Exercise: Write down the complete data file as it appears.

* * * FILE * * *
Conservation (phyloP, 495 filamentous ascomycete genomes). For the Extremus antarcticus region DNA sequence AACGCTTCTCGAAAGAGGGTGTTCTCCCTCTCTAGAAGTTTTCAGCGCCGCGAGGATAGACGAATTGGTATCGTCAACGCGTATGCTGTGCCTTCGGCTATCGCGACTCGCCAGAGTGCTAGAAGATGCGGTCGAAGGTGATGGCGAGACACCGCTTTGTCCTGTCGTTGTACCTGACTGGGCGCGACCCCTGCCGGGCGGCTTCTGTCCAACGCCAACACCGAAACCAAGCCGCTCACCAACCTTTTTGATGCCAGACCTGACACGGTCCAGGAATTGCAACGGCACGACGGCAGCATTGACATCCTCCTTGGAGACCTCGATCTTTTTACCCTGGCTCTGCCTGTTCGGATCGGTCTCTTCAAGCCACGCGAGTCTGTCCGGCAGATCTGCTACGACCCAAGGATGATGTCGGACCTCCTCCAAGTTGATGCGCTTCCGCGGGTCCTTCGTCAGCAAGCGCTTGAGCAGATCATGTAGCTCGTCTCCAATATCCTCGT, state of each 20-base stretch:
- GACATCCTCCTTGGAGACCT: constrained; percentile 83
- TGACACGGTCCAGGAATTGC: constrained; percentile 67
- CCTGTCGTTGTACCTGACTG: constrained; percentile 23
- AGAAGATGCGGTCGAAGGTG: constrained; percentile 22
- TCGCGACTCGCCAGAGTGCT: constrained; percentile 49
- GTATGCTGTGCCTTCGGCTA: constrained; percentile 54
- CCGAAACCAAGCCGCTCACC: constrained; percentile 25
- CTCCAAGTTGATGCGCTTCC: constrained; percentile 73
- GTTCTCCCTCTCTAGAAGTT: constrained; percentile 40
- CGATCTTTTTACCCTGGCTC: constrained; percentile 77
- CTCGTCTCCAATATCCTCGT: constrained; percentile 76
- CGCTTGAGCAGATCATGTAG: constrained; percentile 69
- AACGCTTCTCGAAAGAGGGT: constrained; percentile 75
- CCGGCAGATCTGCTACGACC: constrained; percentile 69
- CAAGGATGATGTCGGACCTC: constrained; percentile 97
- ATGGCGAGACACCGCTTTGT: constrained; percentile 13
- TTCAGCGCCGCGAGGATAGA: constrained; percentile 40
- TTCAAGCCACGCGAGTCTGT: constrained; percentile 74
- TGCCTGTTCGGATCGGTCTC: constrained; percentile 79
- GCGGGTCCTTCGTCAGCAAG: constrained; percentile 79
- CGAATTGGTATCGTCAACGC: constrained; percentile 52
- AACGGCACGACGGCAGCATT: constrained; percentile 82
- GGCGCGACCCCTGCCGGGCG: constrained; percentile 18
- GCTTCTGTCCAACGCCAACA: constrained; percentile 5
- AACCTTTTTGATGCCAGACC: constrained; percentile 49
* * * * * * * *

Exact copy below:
Conservation (phyloP, 495 filamentous ascomycete genomes). For the Extremus antarcticus region DNA sequence AACGCTTCTCGAAAGAGGGTGTTCTCCCTCTCTAGAAGTTTTCAGCGCCGCGAGGATAGACGAATTGGTATCGTCAACGCGTATGCTGTGCCTTCGGCTATCGCGACTCGCCAGAGTGCTAGAAGATGCGGTCGAAGGTGATGGCGAGACACCGCTTTGTCCTGTCGTTGTACCTGACTGGGCGCGACCCCTGCCGGGCGGCTTCTGTCCAACGCCAACACCGAAACCAAGCCGCTCACCAACCTTTTTGATGCCAGACCTGACACGGTCCAGGAATTGCAACGGCACGACGGCAGCATTGACATCCTCCTTGGAGACCTCGATCTTTTTACCCTGGCTCTGCCTGTTCGGATCGGTCTCTTCAAGCCACGCGAGTCTGTCCGGCAGATCTGCTACGACCCAAGGATGATGTCGGACCTCCTCCAAGTTGATGCGCTTCCGCGGGTCCTTCGTCAGCAAGCGCTTGAGCAGATCATGTAGCTCGTCTCCAATATCCTCGT, state of each 20-base stretch:
- GACATCCTCCTTGGAGACCT: constrained; percentile 83
- TGACACGGTCCAGGAATTGC: constrained; percentile 67
- CCTGTCGTTGTACCTGACTG: constrained; percentile 23
- AGAAGATGCGGTCGAAGGTG: constrained; percentile 22
- TCGCGACTCGCCAGAGTGCT: constrained; percentile 49
- GTATGCTGTGCCTTCGGCTA: constrained; percentile 54
- CCGAAACCAAGCCGCTCACC: constrained; percentile 25
- CTCCAAGTTGATGCGCTTCC: constrained; percentile 73
- GTTCTCCCTCTCTAGAAGTT: constrained; percentile 40
- CGATCTTTTTACCCTGGCTC: constrained; percentile 77
- CTCGTCTCCAATATCCTCGT: constrained; percentile 76
- CGCTTGAGCAGATCATGTAG: constrained; percentile 69
- AACGCTTCTCGAAAGAGGGT: constrained; percentile 75
- CCGGCAGATCTGCTACGACC: constrained; percentile 69
- CAAGGATGATGTCGGACCTC: constrained; percentile 97
- ATGGCGAGACACCGCTTTGT: constrained; percentile 13
- TTCAGCGCCGCGAGGATAGA: constrained; percentile 40
- TTCAAGCCACGCGAGTCTGT: constrained; percentile 74
- TGCCTGTTCGGATCGGTCTC: constrained; percentile 79
- GCGGGTCCTTCGTCAGCAAG: constrained; percentile 79
- CGAATTGGTATCGTCAACGC: constrained; percentile 52
- AACGGCACGACGGCAGCATT: constrained; percentile 82
- GGCGCGACCCCTGCCGGGCG: constrained; percentile 18
- GCTTCTGTCCAACGCCAACA: constrained; percentile 5
- AACCTTTTTGATGCCAGACC: constrained; percentile 49